Gonorrhoea is mainly transmitted through sexual contact. However, mothers infected with gonorrhoea can also transfer the disease to their children during delivery. If untreated, such children may develop a serious inflammation of the eyes, which can result in blindness. To prevent this, lapsis or silver nitrate used to be applied to the baby's eyes soon after birth. The treatment was discontinued in 1985, and is only used today if an inflammation of the eyes actually develops.
Causes and Symptoms: Gonorrhoea is directly contagious, usually by sexual intercourse. However, it can occasionally be conveyed by discharge on towels or clothing as well.
In men, the disease manifests itself in the form of irritation of the urethra, scalding pain on passing urine, and a viscid, yellowish-white discharge. The lymph glands in the groin often become enlarged and may suppurate. The urine contains yellow threads of pus visible to the naked eye. When the disease continues for some time, inflammation in the neighboring organs may appear as for example the testicles, prostate gland, and the bladder being affected. At a still later stage, the inflammation of the urethra is apt to lead to formation of fibrous tissue around it. It eventually leads to its narrowing and also great difficulty in passing urine. The infection may spread to the various joints of the body and making them stiff. Occasionally, general septicaemia with inflammation of the heart valves and abscesses in various parts of the body may also set in. Gonorrhoea may also cause a severe form of conjunctivitis. In newly born children it may lead to total blindness. This condition is called ophthalmia neonatorum.
In females, the course and complications of the disease are somewhat different. It begins with a yellow vaginal discharge and pain on passing urine. Very often inflammation of the glands situated close to the valva i.e. the mouth of the vagina occurs. The most serious problem is that the inflammation may spread to the uterus, the fallopian tubes, and the ovaries and it can also cause permanent damage. Occasionally, it may lead to peritonitis, that is, inflammation of the enveloping membrane of the abdomen, with fatal results. Many cases of continued ill health, sterility, and recurring miscarriages happen due to these changes.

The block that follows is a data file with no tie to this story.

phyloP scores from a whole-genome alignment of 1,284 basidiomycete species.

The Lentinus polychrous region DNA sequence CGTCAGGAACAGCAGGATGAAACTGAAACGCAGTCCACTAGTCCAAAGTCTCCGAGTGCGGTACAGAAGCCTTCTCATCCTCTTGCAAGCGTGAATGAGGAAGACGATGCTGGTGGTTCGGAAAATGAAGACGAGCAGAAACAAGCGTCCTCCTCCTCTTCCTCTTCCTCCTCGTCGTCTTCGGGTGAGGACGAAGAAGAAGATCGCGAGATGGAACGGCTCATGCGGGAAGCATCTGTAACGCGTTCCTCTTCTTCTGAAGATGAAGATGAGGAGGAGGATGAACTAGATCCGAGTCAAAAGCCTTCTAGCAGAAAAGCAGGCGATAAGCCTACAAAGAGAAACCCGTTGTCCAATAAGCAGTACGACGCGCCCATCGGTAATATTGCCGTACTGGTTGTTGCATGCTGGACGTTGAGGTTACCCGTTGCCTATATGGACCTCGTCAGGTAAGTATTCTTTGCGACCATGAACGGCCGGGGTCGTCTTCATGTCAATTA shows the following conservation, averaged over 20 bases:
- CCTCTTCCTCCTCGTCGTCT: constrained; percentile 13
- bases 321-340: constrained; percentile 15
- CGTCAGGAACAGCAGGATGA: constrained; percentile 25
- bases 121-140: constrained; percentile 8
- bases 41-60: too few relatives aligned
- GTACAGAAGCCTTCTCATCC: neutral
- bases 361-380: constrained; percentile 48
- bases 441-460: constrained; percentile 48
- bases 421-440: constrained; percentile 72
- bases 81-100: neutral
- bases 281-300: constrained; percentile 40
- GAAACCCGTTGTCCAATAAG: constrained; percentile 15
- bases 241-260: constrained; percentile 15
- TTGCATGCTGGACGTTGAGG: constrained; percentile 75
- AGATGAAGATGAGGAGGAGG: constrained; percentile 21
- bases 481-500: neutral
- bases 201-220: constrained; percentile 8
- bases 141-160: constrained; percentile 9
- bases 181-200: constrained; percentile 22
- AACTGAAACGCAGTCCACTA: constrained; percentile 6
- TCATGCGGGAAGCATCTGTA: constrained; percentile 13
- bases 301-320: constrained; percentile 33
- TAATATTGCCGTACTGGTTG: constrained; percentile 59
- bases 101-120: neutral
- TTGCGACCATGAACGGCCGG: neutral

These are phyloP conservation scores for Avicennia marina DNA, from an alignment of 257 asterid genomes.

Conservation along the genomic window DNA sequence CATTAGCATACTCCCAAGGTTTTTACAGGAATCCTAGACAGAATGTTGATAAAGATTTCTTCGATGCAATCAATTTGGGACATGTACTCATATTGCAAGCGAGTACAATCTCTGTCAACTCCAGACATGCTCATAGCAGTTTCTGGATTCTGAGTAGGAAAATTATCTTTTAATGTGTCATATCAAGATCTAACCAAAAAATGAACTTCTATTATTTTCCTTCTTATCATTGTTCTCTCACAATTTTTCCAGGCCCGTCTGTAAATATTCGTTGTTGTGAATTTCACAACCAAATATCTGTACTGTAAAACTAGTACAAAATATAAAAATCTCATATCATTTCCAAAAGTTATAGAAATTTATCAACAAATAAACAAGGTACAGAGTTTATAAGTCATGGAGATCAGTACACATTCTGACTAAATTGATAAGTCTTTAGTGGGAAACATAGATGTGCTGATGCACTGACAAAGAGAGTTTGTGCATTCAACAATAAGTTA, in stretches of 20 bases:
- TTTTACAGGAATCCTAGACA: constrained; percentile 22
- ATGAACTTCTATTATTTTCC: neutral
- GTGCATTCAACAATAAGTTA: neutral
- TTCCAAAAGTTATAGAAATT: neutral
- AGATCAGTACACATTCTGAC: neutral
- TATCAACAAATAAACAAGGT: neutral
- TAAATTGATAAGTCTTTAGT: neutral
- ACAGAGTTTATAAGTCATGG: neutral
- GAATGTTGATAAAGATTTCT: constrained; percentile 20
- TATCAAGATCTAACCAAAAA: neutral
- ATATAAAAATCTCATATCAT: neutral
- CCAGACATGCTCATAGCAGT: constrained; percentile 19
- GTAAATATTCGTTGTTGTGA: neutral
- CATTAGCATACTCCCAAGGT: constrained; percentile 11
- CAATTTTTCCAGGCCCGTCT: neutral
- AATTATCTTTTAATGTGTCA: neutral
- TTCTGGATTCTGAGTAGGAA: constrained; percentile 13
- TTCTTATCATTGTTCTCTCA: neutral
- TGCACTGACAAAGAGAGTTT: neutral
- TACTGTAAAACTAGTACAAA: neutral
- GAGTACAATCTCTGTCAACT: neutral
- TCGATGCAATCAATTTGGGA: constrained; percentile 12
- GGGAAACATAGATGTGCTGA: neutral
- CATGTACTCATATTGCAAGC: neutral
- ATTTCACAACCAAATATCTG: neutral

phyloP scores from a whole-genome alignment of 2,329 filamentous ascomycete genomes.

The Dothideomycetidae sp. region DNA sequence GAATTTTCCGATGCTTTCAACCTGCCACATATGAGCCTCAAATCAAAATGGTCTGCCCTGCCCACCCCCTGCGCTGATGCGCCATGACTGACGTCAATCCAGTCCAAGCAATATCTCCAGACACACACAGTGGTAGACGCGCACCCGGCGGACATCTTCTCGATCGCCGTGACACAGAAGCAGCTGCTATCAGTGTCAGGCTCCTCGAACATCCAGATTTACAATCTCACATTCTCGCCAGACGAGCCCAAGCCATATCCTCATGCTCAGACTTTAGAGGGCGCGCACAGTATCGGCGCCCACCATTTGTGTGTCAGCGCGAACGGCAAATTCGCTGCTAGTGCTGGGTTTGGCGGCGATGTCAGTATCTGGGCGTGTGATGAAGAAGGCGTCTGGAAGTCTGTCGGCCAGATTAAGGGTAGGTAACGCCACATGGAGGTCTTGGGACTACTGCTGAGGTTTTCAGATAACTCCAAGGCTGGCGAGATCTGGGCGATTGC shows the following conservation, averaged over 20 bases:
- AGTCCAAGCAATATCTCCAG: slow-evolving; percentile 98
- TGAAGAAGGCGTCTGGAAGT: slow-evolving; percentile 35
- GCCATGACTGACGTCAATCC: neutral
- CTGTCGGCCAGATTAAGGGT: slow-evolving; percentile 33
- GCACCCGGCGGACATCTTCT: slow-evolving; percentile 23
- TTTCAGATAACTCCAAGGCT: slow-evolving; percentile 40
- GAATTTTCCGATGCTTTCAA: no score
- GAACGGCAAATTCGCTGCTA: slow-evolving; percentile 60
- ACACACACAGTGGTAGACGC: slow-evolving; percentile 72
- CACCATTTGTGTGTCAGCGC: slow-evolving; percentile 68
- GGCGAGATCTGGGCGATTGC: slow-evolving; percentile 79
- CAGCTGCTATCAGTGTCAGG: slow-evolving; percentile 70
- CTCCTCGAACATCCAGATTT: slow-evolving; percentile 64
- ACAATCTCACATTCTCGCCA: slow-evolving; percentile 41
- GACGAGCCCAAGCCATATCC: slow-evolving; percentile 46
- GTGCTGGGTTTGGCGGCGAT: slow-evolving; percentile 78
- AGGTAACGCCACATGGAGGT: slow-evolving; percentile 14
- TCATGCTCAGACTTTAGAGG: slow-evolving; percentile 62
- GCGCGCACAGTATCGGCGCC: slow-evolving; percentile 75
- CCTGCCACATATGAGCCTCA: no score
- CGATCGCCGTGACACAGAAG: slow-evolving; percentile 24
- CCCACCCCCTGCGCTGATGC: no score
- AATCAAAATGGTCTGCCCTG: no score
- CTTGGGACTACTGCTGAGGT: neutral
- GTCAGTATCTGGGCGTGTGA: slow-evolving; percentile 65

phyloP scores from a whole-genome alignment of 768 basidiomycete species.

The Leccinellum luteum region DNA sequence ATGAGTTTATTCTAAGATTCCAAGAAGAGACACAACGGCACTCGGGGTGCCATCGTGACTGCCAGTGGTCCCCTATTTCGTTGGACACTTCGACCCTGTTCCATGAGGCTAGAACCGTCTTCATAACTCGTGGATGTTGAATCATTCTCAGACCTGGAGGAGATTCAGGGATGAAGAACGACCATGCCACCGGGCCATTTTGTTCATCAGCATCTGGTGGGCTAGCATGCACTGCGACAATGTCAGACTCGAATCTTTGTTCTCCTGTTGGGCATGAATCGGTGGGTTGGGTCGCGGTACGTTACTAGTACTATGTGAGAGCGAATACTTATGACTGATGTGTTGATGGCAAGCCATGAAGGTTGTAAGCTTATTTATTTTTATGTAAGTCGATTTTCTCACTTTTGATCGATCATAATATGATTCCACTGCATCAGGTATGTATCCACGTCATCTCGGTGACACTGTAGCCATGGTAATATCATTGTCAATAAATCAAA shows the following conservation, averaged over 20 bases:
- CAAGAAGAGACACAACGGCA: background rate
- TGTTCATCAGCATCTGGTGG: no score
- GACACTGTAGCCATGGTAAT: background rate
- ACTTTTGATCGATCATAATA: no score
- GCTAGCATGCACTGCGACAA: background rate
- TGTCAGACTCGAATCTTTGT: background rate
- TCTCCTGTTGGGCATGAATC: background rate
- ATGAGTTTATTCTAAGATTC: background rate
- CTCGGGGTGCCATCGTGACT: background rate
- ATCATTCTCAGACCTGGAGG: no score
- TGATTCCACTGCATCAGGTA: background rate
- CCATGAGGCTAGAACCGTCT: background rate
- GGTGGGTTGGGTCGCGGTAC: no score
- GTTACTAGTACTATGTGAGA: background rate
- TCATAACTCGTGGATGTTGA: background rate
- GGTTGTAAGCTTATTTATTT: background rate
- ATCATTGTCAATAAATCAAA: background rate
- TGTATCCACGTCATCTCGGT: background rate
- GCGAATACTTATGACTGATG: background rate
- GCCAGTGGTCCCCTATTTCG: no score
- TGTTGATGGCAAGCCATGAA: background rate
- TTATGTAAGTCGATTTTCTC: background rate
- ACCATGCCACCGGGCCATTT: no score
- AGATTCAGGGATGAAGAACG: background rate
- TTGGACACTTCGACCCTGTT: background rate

Medicines & Prescriptions: The following medicines are recommended in all the cases
Puyamehantaka Rasa, Raladi Churna: 1 gm of Puyamehantaka Rasa and 3 gm of Raladi Churna to be taken thrice daily with water, or with water to which a little un boiled fresh milk is added.
Chandanadi Vati: half gm to be taken in two hourly doses along with the medicine prescribed above.
Shatapatryadi Churna: 4 gm to be taken in a single dose at night with warm cow's milk.
Along with the oral medication, local applications are advised. The urethra should be flushed with a solution of potassium permanganate with the help of a syringe. The syringe may be kept in the urethra for five minutes before its contents are allowed to come out.
The medicines prescribed for dysuria are also effective in gonorrhoea.
Diet and Other Regimen: Spicy foods should be avoided. More liquids should be taken.
The patient should be given complete rest. Riding horses or other forms of transport, particularly in which the hips come in contact with a hard seat, is prohibited, as is any discussion or thinking of sex. Warm water baths are indicated. Diuretics and laxatives in case of constipation are also advised. Fluid intake should be increased and water mixed with a little milk should being the chief drink.